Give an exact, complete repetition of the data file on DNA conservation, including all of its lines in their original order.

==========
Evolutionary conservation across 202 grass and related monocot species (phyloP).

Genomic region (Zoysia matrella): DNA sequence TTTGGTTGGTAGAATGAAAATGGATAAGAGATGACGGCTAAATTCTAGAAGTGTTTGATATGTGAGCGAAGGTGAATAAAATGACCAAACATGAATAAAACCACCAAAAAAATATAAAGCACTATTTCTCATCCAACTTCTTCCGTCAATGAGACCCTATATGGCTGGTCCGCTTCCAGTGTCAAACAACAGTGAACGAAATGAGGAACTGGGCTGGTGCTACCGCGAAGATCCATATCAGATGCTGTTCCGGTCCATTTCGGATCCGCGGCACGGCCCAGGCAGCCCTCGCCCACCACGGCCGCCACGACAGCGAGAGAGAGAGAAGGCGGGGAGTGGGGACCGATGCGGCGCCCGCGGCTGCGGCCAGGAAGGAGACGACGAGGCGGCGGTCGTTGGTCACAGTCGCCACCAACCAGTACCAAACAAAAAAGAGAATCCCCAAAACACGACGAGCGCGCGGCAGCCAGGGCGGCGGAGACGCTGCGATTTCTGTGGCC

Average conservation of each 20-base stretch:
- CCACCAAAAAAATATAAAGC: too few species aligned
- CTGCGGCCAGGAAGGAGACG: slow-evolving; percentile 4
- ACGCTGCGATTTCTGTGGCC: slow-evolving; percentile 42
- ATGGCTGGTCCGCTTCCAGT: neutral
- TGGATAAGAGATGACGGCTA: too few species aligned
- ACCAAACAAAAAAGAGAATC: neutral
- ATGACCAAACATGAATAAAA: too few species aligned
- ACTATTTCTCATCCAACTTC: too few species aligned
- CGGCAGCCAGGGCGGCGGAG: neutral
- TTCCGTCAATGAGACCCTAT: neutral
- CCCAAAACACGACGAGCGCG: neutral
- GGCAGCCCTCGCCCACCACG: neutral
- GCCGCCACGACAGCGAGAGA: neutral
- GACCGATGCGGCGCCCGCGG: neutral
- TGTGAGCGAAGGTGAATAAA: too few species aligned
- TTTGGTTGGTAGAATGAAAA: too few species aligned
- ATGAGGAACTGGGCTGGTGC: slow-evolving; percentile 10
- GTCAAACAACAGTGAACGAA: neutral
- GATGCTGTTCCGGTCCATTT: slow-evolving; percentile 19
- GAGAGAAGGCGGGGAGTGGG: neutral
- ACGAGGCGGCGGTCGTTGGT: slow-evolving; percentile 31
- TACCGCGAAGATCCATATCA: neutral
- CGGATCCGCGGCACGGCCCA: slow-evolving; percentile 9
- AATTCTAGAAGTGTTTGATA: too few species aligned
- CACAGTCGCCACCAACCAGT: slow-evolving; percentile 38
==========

Evolutionary conservation across 202 grass and related monocot species (phyloP).

Genomic region (Zoysia matrella): DNA sequence TTTGGTTGGTAGAATGAAAATGGATAAGAGATGACGGCTAAATTCTAGAAGTGTTTGATATGTGAGCGAAGGTGAATAAAATGACCAAACATGAATAAAACCACCAAAAAAATATAAAGCACTATTTCTCATCCAACTTCTTCCGTCAATGAGACCCTATATGGCTGGTCCGCTTCCAGTGTCAAACAACAGTGAACGAAATGAGGAACTGGGCTGGTGCTACCGCGAAGATCCATATCAGATGCTGTTCCGGTCCATTTCGGATCCGCGGCACGGCCCAGGCAGCCCTCGCCCACCACGGCCGCCACGACAGCGAGAGAGAGAGAAGGCGGGGAGTGGGGACCGATGCGGCGCCCGCGGCTGCGGCCAGGAAGGAGACGACGAGGCGGCGGTCGTTGGTCACAGTCGCCACCAACCAGTACCAAACAAAAAAGAGAATCCCCAAAACACGACGAGCGCGCGGCAGCCAGGGCGGCGGAGACGCTGCGATTTCTGTGGCC

Average conservation of each 20-base stretch:
- CCACCAAAAAAATATAAAGC: too few species aligned
- CTGCGGCCAGGAAGGAGACG: slow-evolving; percentile 4
- ACGCTGCGATTTCTGTGGCC: slow-evolving; percentile 42
- ATGGCTGGTCCGCTTCCAGT: neutral
- TGGATAAGAGATGACGGCTA: too few species aligned
- ACCAAACAAAAAAGAGAATC: neutral
- ATGACCAAACATGAATAAAA: too few species aligned
- ACTATTTCTCATCCAACTTC: too few species aligned
- CGGCAGCCAGGGCGGCGGAG: neutral
- TTCCGTCAATGAGACCCTAT: neutral
- CCCAAAACACGACGAGCGCG: neutral
- GGCAGCCCTCGCCCACCACG: neutral
- GCCGCCACGACAGCGAGAGA: neutral
- GACCGATGCGGCGCCCGCGG: neutral
- TGTGAGCGAAGGTGAATAAA: too few species aligned
- TTTGGTTGGTAGAATGAAAA: too few species aligned
- ATGAGGAACTGGGCTGGTGC: slow-evolving; percentile 10
- GTCAAACAACAGTGAACGAA: neutral
- GATGCTGTTCCGGTCCATTT: slow-evolving; percentile 19
- GAGAGAAGGCGGGGAGTGGG: neutral
- ACGAGGCGGCGGTCGTTGGT: slow-evolving; percentile 31
- TACCGCGAAGATCCATATCA: neutral
- CGGATCCGCGGCACGGCCCA: slow-evolving; percentile 9
- AATTCTAGAAGTGTTTGATA: too few species aligned
- CACAGTCGCCACCAACCAGT: slow-evolving; percentile 38